Under energy restriction, TFAP2B may modify the effect of dietary fat intake on weight loss and waist reduction.
To facilitate mutation screening in patients, a custom resequencing chip has been developed to detect sequence alterations of 267,550 bases of both sense and antisense sequences in 1,470 exons spanning 93 genes involved in inherited retinal dystrophy.
Retinal dystrophy (RD) is a broad group of hereditary disorders with heterogeneous genotypes and phenotypes. Current available genetic testing for these diseases is complicated, time consuming, and expensive. This study was conducted to develop and apply a microarray-based, high-throughput resequencing system to detect sequence alterations in genes related to inherited RD.
A customized 300-kb resequencing chip, Retina-Array, was developed to detect sequence alterations of 267,550 bases of both sense and antisense sequence in 1470 exons spanning 93 genes involved in inherited RD. Retina-Array was evaluated in 19 patient samples with inherited RD provided by the eyeGENE repository and four Centre d'Etudes du Polymorphisme Humaine reference samples through a high-throughput experimental approach that included an automated PCR assay setup and quantification, efficient post-quantification data processing, optimized pooling and fragmentation, and standardized chip processing.
The performance of the chips demonstrated that the average base pair call rate and accuracy were 93.56% and 99.86%, respectively. In total, 304 candidate variations were identified using a series of customized screening filters. Among 174 selected variations, 123 (70.7%) were further confirmed by dideoxy sequencing. Analysis of patient samples using Retina-Array resulted in the identification of 10 known mutations and 12 novel variations with high probability of deleterious effects.
This study suggests that Retina-Array might be a valuable tool for the detection of disease-causing mutations and disease severity modifiers in a single experiment. Retinal-Array may provide a powerful and feasible approach through which to study genetic heterogeneity in retinal diseases.
Multiple sclerosis (MS) is a neuroinflammatory and neurodegenerative disorder involving demyelination, axonal transection, and neuronal loss in the brain. Recent studies have indicated that active MS lesions express elevated levels of butyrylcholinesterase (BuChE). BuChE can hydrolyze a wide variety of esters, including fatty acid esters of protein. Proteolipid protein (PLP), an important transmembrane protein component of myelin, has six cysteine residues acylated, via thioester linkages, with fatty acids, usually palmitic, that contribute to the stability of myelin. Experimental chemical deacylation of PLP has been shown to lead to decompaction of myelin. Because of elevated levels of BuChE in active MS lesions and its propensity to catalyze the hydrolysis of acylated protein, we hypothesized that this enzyme may contribute to deacylation of PLP in MS, leading to decompaction of myelin and contributing to demyelination. To test this hypothesis, a series of increasing chain length (C2−C16) acyl thioester derivatives of N-acetyl-l-cysteine methyl ester were synthesized and examined for hydrolysis by human cholinesterases. All N-acetyl-l-cysteine fatty acyl thioester derivatives were hydrolyzed by BuChE but not by the related enzyme acetylcholinesterase. In addition, it was observed that the affinity of BuChE for the compound increased the longer the fatty acid chain, with the highest affinity for cysteine bound to palmitic acid. This suggests that the elevated levels of BuChE observed in active MS lesions could be related to the decompaction of myelin characteristic of the disorder.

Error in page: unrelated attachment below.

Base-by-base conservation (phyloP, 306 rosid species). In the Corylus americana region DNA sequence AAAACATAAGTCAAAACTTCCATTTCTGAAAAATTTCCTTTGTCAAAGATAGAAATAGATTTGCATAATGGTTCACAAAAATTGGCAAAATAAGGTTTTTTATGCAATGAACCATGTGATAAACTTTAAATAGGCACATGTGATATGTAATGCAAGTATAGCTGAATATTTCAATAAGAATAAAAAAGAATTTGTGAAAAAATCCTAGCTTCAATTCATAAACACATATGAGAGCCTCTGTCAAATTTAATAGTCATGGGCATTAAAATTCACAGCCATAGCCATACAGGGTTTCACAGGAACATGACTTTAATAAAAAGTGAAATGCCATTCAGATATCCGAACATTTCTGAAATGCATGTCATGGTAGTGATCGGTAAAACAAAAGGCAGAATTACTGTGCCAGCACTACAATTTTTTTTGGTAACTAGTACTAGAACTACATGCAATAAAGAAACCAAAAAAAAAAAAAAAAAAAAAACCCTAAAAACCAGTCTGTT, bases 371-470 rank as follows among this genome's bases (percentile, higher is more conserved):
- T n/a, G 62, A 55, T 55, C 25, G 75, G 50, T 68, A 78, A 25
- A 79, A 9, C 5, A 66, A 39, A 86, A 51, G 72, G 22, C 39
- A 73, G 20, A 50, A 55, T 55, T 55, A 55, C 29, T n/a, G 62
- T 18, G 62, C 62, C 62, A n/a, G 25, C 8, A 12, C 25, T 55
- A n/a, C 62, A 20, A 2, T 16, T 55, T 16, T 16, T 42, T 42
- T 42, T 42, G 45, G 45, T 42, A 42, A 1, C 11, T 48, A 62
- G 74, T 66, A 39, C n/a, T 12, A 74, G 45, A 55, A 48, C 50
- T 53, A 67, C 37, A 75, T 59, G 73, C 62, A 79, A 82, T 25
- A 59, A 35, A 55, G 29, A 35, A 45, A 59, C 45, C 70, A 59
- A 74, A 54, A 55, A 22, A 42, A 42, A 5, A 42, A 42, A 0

Cholinesterase; multiple sclerosis; donepezil; acylproteins; palmitic acid
To describe the phenotype and genotype of three Mainland Chinese families affected by choroideremia (CHM).
Complete ophthalmic examinations were conducted in three unrelated Chinese families with CHM. Peripheral blood samples were collected from the families for genetic and immunoblot analysis. All exons and flanking intronic regions of the gene encoding Rab escort protein-1 (Rep-1) were amplified with PCR and screened for mutations with Sanger sequencing. The three-dimensional structure of mutated Rep-1 was modeled using sequence homology with rat proteins to analyze the effect of the mutation detected in one family.
All affected males had characteristic signs and symptoms of CHM; however, central visual acuity impairment occurred earlier than expected. All female carriers older than 45 years had pigmentary changes, and one female carrier was symptomatic with vision loss. Three different mutations in Rep-1, c.1801–1G>A, c.1130 T>A, and c.612delAG, were detected in the three families.
In Mainland Chinese families, the central visual acuity of male patients with CHM can be affected at an early age (second decade), whereas female CHM carriers may manifest signs and symptoms at a later age (≥45 years). One previously reported and two novel Rep-1 mutations were detected in three Chinese patients with CHM.
To identify the genetic defect in a Hutterite population from northern Alberta with Usher syndrome type I.
Complete ophthalmic examinations were conducted on two boys and two girls from two related Hutterite families diagnosed with Usher syndrome type I. DNA from patients and their parents was first evaluated for a mutation in exon 10 of the protocadherin-related 15 (PCDH15) gene (c.1471delG), previously reported in southern Alberta Hutterite patients with Usher syndrome (USH1F). Single nucleotide polymorphic linkage analysis was then used to confirm another locus, and DNA was analyzed with the Usher Chip v4.0 platform.